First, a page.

THUNDERCAT, The Sugar Club, Dublin Sunday & Monday.
Bass virtuoso Thundercat was one of the stars on Flying Lotus’s freewheeling broken jazz epic You’re Dead!, but his slapping and high fretwork at FlyLo’s gig in Vicar Street in April was almost a distraction among the intricate beats.
His solo show will surely be more on the money. His new album The Beyond / Where the Giants Roam is pretty slim at 16 minutes, but this isn’t a straight-up album tour.
Thundercat shreds his tracks beyond recognition, improvising and jamming with abandon, proving he’s better in the live setting when he’s calling all the shots.
KING KONG COMPANY, The Academy, Dublin, tonight
A dance act who come out with all horns blazing, Waterford six-piece King Kong Company are the ultimate “you gotta see them live” band you may have missed at a festival.
It’s a frantic mix of dubby bass, trombones and a bit of squelchy acid, with a theatrical slant. Expect ape masks, megaphones, an electro/brass take on the Dr Who theme and their own female version of Bez who veers between dancing with a cardboard box on her head and jogging on the spot in a crash test dummy onesie.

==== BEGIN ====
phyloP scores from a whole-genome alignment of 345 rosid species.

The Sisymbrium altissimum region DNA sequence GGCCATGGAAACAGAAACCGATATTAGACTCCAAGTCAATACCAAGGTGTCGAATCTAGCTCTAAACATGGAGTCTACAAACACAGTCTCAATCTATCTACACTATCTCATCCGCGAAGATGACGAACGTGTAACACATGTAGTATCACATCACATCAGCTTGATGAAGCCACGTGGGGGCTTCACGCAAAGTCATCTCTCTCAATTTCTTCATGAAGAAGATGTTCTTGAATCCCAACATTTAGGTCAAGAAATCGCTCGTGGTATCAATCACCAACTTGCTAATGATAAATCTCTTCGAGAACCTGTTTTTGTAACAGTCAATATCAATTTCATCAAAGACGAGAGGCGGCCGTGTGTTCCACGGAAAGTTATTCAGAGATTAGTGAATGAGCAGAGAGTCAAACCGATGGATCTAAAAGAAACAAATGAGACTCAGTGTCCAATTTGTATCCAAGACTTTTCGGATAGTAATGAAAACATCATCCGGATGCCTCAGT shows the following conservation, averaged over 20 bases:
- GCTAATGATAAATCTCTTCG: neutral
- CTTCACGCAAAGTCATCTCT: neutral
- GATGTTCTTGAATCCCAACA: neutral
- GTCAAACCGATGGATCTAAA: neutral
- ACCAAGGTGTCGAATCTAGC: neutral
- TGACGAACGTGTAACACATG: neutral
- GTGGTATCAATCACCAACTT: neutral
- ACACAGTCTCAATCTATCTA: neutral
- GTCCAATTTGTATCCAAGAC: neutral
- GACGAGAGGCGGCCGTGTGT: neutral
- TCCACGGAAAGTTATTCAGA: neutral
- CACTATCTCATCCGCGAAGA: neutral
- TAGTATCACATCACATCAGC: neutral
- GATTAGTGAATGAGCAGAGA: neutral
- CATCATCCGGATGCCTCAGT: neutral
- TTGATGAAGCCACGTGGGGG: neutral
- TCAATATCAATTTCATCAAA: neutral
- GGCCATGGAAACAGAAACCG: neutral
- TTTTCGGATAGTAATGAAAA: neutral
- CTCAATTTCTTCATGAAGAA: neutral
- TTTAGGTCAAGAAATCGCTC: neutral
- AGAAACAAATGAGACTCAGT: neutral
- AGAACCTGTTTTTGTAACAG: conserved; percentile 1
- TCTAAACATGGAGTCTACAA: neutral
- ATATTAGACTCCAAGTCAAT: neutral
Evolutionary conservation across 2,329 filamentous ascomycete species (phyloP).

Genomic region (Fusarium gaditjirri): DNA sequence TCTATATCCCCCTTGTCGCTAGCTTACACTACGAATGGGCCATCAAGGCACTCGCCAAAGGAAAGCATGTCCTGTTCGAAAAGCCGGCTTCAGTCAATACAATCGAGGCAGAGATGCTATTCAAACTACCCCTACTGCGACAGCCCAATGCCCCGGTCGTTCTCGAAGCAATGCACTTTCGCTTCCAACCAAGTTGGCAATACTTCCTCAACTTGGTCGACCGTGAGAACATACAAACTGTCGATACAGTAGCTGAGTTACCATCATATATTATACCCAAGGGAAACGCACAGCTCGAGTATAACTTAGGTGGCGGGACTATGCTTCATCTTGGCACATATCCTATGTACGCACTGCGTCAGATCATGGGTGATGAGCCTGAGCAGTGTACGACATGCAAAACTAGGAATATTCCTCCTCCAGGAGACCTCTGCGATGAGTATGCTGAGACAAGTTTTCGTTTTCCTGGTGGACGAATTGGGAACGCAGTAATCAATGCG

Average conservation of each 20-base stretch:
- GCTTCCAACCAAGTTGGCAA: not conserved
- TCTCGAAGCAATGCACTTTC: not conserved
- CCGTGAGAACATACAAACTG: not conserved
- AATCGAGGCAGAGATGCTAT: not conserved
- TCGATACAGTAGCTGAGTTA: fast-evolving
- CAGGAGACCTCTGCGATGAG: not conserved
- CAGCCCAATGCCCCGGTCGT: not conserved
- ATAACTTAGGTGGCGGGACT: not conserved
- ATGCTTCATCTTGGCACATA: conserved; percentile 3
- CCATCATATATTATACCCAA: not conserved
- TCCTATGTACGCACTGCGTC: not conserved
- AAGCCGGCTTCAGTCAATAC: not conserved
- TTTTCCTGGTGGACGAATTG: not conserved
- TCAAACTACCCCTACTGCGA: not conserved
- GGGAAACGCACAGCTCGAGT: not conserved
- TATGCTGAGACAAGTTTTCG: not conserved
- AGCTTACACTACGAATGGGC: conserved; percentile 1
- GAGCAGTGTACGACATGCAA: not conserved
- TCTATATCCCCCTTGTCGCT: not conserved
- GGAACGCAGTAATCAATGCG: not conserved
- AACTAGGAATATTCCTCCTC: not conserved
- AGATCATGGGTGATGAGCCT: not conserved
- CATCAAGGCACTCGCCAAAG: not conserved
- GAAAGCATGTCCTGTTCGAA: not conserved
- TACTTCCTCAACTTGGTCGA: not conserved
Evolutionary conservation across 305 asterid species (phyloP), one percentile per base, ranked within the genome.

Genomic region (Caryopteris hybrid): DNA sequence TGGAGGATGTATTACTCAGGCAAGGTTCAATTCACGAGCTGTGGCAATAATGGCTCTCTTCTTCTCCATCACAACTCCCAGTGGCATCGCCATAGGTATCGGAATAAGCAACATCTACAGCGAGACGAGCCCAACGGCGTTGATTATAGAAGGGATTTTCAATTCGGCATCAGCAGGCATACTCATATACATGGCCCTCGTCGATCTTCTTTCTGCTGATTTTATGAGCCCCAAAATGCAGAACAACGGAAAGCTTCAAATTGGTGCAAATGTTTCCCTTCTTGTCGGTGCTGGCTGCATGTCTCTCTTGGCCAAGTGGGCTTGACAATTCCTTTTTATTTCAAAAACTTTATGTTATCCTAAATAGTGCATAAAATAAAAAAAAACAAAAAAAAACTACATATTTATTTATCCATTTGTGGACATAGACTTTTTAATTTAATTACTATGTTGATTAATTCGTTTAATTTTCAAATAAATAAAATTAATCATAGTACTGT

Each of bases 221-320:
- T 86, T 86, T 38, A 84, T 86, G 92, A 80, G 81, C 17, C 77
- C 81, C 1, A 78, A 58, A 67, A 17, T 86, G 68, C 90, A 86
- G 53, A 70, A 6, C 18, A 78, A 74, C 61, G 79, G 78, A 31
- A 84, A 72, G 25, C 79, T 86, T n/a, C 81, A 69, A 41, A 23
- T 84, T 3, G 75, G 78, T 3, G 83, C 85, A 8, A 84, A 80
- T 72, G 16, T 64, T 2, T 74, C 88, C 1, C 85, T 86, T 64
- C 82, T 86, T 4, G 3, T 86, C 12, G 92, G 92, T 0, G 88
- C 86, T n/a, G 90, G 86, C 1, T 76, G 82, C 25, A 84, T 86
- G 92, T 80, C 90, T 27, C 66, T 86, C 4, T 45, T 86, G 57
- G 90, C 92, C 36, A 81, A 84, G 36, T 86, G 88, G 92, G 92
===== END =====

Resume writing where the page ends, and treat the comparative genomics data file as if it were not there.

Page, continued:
VITALIC, Hangar, Dublin, tomorrow
Vitalic aka Frenchman Pascal Arbez has found himself in a bit of a limbo over the last few years — after a string of releases in the last decade that jumped the gun on the maximalist EDM and electro-house aesthetic. Vitalic crossed over from the underground techno scene in 2005 when his colossal electro-punk track La Rock 01 divebombed off DJ Hell’s Gigolo label and onto every mash-up album.
Acts like Justice and Simian Mobile Disco then spent the rest of the decade nicking his ideas from albums OK Cowboy and Flashmob.
On his 2012 album The Rave age, Arbez wound his neck in for a more considered eclectic release, with lead vocals, hip-hop flourishes and sloganeering that diluted the nosebleed synth riffs.
DJANGO DJANGO, Vicar Street, Dublin Tuesday
On their first Irish headline tour in three years, Django Django have been leaving a trail of ace reviews behind them over the last few months.
It sounds like one of their biggest triumphs was this year’s Electric Picnic, with many telling me I missed the boat when I was arsing round Body & Soul.
Second album Born Under Saturn follows up their lo-fi new wave 2012 Mercury-nominated debut with more conviction, adding woozy psychedelia and electronic pop to the mix.
Printed in Irish Daily Star